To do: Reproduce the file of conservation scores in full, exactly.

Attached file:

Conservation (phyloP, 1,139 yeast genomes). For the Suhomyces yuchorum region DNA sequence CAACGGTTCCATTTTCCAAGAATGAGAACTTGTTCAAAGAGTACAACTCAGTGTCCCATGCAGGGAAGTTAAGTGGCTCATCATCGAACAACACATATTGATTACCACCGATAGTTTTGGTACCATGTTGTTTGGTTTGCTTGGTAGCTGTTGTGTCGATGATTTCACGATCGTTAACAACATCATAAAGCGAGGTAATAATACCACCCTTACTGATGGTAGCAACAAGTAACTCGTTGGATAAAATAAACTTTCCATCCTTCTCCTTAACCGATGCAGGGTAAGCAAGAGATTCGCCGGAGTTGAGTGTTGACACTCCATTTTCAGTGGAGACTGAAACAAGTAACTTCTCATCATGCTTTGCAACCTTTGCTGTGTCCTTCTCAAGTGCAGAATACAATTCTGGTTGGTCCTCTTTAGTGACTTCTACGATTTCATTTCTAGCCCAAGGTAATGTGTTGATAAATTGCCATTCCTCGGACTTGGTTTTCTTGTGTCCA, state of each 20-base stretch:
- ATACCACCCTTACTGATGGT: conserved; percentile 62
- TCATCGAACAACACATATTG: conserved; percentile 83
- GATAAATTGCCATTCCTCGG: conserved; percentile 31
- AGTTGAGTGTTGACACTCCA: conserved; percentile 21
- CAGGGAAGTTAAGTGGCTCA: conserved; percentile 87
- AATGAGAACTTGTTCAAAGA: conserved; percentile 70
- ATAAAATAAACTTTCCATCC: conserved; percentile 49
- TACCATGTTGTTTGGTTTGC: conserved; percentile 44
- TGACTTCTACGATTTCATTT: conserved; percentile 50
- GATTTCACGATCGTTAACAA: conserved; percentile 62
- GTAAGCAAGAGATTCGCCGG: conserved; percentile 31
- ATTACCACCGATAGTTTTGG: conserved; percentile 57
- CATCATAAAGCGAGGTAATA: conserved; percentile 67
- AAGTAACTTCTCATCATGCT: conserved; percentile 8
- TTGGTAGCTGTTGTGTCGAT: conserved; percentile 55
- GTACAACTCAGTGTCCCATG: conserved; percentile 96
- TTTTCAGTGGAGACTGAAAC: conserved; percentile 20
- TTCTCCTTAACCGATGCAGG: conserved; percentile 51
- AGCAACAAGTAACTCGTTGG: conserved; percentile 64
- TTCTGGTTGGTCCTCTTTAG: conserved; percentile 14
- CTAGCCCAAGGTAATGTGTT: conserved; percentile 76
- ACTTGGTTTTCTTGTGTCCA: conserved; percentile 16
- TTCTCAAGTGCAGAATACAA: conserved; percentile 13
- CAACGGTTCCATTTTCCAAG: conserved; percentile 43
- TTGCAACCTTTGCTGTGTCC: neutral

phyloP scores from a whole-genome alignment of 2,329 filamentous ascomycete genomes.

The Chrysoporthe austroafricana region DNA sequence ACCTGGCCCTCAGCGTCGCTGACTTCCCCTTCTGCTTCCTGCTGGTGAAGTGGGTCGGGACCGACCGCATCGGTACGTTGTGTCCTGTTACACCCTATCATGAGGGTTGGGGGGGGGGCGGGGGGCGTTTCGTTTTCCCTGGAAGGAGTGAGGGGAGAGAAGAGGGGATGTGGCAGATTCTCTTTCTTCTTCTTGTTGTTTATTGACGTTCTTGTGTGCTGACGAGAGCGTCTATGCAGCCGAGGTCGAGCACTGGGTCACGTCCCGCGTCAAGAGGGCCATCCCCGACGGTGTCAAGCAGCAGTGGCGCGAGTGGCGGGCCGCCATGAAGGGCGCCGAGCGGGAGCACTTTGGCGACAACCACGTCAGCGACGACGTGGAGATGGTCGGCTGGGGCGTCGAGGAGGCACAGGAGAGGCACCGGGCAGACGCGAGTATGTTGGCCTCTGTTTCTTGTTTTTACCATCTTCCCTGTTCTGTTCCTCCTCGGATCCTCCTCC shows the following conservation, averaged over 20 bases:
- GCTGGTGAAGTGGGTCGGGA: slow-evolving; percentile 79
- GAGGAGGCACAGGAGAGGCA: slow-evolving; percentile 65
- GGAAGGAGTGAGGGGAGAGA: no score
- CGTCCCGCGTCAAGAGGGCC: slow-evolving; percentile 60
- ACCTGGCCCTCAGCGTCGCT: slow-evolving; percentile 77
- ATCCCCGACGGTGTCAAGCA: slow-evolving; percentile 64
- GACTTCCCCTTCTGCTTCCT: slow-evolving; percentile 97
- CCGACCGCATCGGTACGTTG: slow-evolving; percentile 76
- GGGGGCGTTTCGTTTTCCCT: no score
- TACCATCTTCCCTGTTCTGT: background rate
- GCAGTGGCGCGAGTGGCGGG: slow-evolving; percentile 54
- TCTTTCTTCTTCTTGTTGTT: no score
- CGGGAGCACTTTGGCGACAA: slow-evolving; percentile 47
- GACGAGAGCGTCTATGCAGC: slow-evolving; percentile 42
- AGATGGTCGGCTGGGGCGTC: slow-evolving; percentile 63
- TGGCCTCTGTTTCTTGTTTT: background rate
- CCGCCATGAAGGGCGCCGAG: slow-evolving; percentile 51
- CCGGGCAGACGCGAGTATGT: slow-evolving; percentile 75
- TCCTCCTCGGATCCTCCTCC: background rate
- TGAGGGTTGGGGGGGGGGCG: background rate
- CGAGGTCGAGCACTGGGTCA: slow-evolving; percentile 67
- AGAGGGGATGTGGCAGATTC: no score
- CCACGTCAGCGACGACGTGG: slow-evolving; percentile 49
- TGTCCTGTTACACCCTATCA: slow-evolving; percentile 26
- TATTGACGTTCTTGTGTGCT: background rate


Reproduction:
Conservation (phyloP, 1,139 yeast genomes). For the Suhomyces yuchorum region DNA sequence CAACGGTTCCATTTTCCAAGAATGAGAACTTGTTCAAAGAGTACAACTCAGTGTCCCATGCAGGGAAGTTAAGTGGCTCATCATCGAACAACACATATTGATTACCACCGATAGTTTTGGTACCATGTTGTTTGGTTTGCTTGGTAGCTGTTGTGTCGATGATTTCACGATCGTTAACAACATCATAAAGCGAGGTAATAATACCACCCTTACTGATGGTAGCAACAAGTAACTCGTTGGATAAAATAAACTTTCCATCCTTCTCCTTAACCGATGCAGGGTAAGCAAGAGATTCGCCGGAGTTGAGTGTTGACACTCCATTTTCAGTGGAGACTGAAACAAGTAACTTCTCATCATGCTTTGCAACCTTTGCTGTGTCCTTCTCAAGTGCAGAATACAATTCTGGTTGGTCCTCTTTAGTGACTTCTACGATTTCATTTCTAGCCCAAGGTAATGTGTTGATAAATTGCCATTCCTCGGACTTGGTTTTCTTGTGTCCA, state of each 20-base stretch:
- ATACCACCCTTACTGATGGT: conserved; percentile 62
- TCATCGAACAACACATATTG: conserved; percentile 83
- GATAAATTGCCATTCCTCGG: conserved; percentile 31
- AGTTGAGTGTTGACACTCCA: conserved; percentile 21
- CAGGGAAGTTAAGTGGCTCA: conserved; percentile 87
- AATGAGAACTTGTTCAAAGA: conserved; percentile 70
- ATAAAATAAACTTTCCATCC: conserved; percentile 49
- TACCATGTTGTTTGGTTTGC: conserved; percentile 44
- TGACTTCTACGATTTCATTT: conserved; percentile 50
- GATTTCACGATCGTTAACAA: conserved; percentile 62
- GTAAGCAAGAGATTCGCCGG: conserved; percentile 31
- ATTACCACCGATAGTTTTGG: conserved; percentile 57
- CATCATAAAGCGAGGTAATA: conserved; percentile 67
- AAGTAACTTCTCATCATGCT: conserved; percentile 8
- TTGGTAGCTGTTGTGTCGAT: conserved; percentile 55
- GTACAACTCAGTGTCCCATG: conserved; percentile 96
- TTTTCAGTGGAGACTGAAAC: conserved; percentile 20
- TTCTCCTTAACCGATGCAGG: conserved; percentile 51
- AGCAACAAGTAACTCGTTGG: conserved; percentile 64
- TTCTGGTTGGTCCTCTTTAG: conserved; percentile 14
- CTAGCCCAAGGTAATGTGTT: conserved; percentile 76
- ACTTGGTTTTCTTGTGTCCA: conserved; percentile 16
- TTCTCAAGTGCAGAATACAA: conserved; percentile 13
- CAACGGTTCCATTTTCCAAG: conserved; percentile 43
- TTGCAACCTTTGCTGTGTCC: neutral

phyloP scores from a whole-genome alignment of 2,329 filamentous ascomycete genomes.

The Chrysoporthe austroafricana region DNA sequence ACCTGGCCCTCAGCGTCGCTGACTTCCCCTTCTGCTTCCTGCTGGTGAAGTGGGTCGGGACCGACCGCATCGGTACGTTGTGTCCTGTTACACCCTATCATGAGGGTTGGGGGGGGGGCGGGGGGCGTTTCGTTTTCCCTGGAAGGAGTGAGGGGAGAGAAGAGGGGATGTGGCAGATTCTCTTTCTTCTTCTTGTTGTTTATTGACGTTCTTGTGTGCTGACGAGAGCGTCTATGCAGCCGAGGTCGAGCACTGGGTCACGTCCCGCGTCAAGAGGGCCATCCCCGACGGTGTCAAGCAGCAGTGGCGCGAGTGGCGGGCCGCCATGAAGGGCGCCGAGCGGGAGCACTTTGGCGACAACCACGTCAGCGACGACGTGGAGATGGTCGGCTGGGGCGTCGAGGAGGCACAGGAGAGGCACCGGGCAGACGCGAGTATGTTGGCCTCTGTTTCTTGTTTTTACCATCTTCCCTGTTCTGTTCCTCCTCGGATCCTCCTCC shows the following conservation, averaged over 20 bases:
- GCTGGTGAAGTGGGTCGGGA: slow-evolving; percentile 79
- GAGGAGGCACAGGAGAGGCA: slow-evolving; percentile 65
- GGAAGGAGTGAGGGGAGAGA: no score
- CGTCCCGCGTCAAGAGGGCC: slow-evolving; percentile 60
- ACCTGGCCCTCAGCGTCGCT: slow-evolving; percentile 77
- ATCCCCGACGGTGTCAAGCA: slow-evolving; percentile 64
- GACTTCCCCTTCTGCTTCCT: slow-evolving; percentile 97
- CCGACCGCATCGGTACGTTG: slow-evolving; percentile 76
- GGGGGCGTTTCGTTTTCCCT: no score
- TACCATCTTCCCTGTTCTGT: background rate
- GCAGTGGCGCGAGTGGCGGG: slow-evolving; percentile 54
- TCTTTCTTCTTCTTGTTGTT: no score
- CGGGAGCACTTTGGCGACAA: slow-evolving; percentile 47
- GACGAGAGCGTCTATGCAGC: slow-evolving; percentile 42
- AGATGGTCGGCTGGGGCGTC: slow-evolving; percentile 63
- TGGCCTCTGTTTCTTGTTTT: background rate
- CCGCCATGAAGGGCGCCGAG: slow-evolving; percentile 51
- CCGGGCAGACGCGAGTATGT: slow-evolving; percentile 75
- TCCTCCTCGGATCCTCCTCC: background rate
- TGAGGGTTGGGGGGGGGGCG: background rate
- CGAGGTCGAGCACTGGGTCA: slow-evolving; percentile 67
- AGAGGGGATGTGGCAGATTC: no score
- CCACGTCAGCGACGACGTGG: slow-evolving; percentile 49
- TGTCCTGTTACACCCTATCA: slow-evolving; percentile 26
- TATTGACGTTCTTGTGTGCT: background rate